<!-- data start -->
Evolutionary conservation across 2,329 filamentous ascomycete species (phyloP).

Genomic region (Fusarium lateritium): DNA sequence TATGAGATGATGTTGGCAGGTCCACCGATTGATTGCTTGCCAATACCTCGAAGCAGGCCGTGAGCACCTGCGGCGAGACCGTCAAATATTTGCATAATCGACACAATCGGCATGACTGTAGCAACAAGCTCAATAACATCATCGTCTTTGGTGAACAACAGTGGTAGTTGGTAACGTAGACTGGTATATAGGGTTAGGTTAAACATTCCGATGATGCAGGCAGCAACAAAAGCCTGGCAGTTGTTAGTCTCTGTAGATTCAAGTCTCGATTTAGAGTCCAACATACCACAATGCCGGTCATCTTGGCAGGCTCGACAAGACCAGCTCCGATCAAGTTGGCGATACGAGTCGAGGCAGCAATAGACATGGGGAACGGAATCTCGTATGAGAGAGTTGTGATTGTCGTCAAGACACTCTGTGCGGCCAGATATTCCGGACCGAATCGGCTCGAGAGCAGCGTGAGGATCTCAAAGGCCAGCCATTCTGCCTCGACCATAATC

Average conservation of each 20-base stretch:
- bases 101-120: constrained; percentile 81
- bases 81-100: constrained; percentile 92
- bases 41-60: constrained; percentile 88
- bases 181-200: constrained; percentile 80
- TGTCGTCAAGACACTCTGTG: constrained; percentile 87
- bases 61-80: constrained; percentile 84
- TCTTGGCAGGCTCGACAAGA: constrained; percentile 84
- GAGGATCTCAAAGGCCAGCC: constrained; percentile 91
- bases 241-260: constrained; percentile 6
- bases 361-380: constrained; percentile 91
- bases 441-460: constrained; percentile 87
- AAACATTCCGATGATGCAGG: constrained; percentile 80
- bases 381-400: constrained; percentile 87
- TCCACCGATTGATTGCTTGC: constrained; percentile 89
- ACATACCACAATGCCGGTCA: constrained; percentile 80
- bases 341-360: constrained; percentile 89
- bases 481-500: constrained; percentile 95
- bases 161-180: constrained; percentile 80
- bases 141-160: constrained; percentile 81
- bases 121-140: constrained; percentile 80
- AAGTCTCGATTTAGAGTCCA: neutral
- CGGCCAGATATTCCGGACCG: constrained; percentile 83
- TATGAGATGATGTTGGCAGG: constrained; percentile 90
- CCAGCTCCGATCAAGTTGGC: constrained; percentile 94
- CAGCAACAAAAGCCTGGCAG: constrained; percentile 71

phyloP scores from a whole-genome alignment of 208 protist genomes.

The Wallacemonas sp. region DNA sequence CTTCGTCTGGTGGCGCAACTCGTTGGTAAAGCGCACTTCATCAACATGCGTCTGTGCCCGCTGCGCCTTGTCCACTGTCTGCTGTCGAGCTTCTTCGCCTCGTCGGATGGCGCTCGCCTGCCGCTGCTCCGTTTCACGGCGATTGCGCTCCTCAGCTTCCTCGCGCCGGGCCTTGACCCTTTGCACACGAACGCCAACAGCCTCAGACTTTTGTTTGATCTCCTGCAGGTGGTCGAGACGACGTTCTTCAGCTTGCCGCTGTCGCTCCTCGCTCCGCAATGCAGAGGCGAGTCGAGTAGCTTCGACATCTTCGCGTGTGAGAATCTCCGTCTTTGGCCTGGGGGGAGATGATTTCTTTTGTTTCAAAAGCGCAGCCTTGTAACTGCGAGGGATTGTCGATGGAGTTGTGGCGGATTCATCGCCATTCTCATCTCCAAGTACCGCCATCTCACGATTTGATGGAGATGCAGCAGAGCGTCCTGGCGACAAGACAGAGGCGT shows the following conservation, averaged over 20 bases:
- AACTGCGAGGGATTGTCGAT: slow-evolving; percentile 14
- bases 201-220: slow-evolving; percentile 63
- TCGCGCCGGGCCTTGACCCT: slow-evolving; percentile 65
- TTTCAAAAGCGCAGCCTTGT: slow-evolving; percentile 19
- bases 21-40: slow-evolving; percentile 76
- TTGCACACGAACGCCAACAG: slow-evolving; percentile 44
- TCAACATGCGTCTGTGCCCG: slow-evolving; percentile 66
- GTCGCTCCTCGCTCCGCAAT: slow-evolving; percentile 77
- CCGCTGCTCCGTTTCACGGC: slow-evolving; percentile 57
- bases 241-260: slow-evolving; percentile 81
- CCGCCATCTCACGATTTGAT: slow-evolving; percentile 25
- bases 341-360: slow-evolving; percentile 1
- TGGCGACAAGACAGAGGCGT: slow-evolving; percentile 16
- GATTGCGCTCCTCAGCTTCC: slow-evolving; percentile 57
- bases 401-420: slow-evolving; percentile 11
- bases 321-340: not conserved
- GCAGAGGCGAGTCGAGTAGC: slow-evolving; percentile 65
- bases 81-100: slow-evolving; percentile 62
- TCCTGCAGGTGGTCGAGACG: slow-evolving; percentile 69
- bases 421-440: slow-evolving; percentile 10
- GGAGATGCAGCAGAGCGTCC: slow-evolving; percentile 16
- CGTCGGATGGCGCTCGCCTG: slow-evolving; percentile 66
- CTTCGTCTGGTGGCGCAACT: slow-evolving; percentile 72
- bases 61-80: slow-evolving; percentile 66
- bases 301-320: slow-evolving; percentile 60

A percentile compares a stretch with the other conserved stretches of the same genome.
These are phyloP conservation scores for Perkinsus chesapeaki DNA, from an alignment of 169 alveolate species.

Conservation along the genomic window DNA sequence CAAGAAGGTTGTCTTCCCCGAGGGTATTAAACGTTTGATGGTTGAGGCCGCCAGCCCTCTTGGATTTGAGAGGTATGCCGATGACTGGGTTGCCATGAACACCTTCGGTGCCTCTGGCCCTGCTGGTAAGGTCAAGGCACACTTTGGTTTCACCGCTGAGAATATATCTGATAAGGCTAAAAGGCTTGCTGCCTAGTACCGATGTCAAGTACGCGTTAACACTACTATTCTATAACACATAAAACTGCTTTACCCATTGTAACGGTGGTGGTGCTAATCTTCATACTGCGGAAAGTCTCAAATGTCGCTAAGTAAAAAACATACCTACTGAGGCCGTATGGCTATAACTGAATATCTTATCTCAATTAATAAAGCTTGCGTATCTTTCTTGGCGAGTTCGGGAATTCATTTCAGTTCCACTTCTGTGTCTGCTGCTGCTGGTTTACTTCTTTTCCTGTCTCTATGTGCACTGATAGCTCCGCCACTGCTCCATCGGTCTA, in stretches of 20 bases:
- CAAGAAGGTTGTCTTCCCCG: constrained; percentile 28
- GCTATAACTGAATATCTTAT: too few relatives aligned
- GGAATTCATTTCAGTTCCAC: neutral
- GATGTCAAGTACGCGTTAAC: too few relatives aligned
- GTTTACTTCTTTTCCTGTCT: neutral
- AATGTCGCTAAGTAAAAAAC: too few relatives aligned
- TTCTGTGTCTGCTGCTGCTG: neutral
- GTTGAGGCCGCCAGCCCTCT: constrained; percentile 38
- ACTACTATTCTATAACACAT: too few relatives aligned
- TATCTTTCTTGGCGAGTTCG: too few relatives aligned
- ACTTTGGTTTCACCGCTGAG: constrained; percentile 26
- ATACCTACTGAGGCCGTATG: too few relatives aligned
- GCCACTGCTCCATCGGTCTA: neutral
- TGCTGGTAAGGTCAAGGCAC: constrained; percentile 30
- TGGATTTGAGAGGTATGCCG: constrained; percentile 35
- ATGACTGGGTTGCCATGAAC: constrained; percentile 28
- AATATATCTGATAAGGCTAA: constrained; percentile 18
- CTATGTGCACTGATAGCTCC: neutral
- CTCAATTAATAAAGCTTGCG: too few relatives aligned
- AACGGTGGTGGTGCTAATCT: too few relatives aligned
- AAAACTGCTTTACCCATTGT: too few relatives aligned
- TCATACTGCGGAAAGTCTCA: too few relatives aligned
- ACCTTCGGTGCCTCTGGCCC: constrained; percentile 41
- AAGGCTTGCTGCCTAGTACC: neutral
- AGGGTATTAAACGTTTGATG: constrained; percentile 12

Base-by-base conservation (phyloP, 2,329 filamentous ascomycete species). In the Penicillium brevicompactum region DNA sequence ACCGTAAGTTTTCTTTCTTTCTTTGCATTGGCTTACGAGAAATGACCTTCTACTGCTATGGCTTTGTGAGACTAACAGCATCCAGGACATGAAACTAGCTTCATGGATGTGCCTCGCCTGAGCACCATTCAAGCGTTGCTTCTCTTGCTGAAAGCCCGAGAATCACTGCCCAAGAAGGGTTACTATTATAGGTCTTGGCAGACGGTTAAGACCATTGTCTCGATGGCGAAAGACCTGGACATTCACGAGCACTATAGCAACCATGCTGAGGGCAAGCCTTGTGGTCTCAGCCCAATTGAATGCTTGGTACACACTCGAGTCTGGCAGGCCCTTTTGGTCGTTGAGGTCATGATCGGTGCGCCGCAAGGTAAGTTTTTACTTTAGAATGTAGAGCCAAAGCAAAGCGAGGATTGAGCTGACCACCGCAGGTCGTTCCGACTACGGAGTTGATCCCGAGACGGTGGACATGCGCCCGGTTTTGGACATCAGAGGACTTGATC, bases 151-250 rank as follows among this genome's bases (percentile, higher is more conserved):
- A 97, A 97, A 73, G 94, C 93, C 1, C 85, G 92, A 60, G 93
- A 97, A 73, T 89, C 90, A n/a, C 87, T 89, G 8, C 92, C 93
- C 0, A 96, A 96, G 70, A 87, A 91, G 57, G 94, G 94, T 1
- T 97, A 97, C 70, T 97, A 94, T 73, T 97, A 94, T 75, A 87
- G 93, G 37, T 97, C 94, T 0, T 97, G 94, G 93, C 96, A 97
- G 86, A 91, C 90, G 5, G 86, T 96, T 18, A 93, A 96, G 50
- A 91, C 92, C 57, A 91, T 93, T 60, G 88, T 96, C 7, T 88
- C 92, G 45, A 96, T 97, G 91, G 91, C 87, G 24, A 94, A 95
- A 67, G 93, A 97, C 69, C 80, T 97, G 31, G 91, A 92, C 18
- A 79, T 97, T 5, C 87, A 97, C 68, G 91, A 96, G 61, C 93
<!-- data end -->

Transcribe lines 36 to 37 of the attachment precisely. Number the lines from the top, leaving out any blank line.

- TTGCACACGAACGCCAACAG: slow-evolving; percentile 44
- TCAACATGCGTCTGTGCCCG: slow-evolving; percentile 66